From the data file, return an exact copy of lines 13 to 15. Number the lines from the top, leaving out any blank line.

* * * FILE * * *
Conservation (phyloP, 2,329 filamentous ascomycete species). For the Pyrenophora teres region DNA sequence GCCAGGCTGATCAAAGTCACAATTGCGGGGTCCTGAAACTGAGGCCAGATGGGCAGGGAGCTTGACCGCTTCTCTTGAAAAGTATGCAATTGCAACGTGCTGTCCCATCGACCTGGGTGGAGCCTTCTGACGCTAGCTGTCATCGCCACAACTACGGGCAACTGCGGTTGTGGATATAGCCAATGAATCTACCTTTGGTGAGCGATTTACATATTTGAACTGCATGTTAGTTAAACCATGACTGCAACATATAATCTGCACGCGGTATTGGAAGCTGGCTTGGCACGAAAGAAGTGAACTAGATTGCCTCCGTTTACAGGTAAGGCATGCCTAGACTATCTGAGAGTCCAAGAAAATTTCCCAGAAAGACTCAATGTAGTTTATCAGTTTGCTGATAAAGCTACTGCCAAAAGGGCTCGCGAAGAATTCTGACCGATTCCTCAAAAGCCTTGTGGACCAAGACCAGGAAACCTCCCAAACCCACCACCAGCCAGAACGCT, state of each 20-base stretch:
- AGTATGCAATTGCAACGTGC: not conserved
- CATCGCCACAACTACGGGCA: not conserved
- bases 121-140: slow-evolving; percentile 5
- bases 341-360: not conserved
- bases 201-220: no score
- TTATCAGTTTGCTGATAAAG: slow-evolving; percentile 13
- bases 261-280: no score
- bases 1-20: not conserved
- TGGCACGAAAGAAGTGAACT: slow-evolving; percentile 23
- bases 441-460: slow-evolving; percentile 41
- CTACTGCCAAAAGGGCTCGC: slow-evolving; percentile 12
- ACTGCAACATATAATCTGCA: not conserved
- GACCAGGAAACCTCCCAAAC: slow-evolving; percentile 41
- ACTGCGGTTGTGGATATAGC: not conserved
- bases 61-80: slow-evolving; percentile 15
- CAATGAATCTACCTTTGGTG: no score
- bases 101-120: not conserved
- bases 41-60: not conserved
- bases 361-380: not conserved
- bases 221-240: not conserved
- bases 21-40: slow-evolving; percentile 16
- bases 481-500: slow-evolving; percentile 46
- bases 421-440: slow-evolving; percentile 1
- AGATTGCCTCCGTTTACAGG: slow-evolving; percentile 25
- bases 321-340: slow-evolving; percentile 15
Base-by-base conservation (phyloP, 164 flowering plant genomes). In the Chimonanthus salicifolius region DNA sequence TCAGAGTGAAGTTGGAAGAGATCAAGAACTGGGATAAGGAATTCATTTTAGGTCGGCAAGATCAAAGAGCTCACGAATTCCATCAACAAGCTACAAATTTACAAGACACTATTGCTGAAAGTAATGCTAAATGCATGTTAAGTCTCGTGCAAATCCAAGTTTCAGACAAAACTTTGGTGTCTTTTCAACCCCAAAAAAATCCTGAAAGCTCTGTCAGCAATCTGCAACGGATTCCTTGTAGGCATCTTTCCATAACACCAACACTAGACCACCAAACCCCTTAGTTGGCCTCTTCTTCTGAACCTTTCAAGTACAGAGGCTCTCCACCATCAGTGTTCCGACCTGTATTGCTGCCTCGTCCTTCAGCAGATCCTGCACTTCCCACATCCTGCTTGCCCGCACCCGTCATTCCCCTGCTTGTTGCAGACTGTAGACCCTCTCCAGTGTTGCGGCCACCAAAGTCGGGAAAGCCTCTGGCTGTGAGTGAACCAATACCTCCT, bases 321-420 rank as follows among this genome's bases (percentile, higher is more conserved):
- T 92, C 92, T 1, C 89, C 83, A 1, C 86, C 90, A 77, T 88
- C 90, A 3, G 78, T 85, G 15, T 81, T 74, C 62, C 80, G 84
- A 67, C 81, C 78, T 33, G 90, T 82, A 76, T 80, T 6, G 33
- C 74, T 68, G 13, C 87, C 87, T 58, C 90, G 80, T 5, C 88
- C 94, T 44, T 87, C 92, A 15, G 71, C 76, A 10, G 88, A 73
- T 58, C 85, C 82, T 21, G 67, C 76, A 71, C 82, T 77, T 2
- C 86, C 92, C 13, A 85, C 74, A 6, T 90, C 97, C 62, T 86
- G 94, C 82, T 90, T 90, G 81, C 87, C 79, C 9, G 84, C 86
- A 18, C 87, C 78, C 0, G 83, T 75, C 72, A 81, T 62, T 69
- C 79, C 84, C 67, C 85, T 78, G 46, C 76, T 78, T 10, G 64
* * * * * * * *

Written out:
- ACTGCAACATATAATCTGCA: not conserved
- GACCAGGAAACCTCCCAAAC: slow-evolving; percentile 41
- ACTGCGGTTGTGGATATAGC: not conserved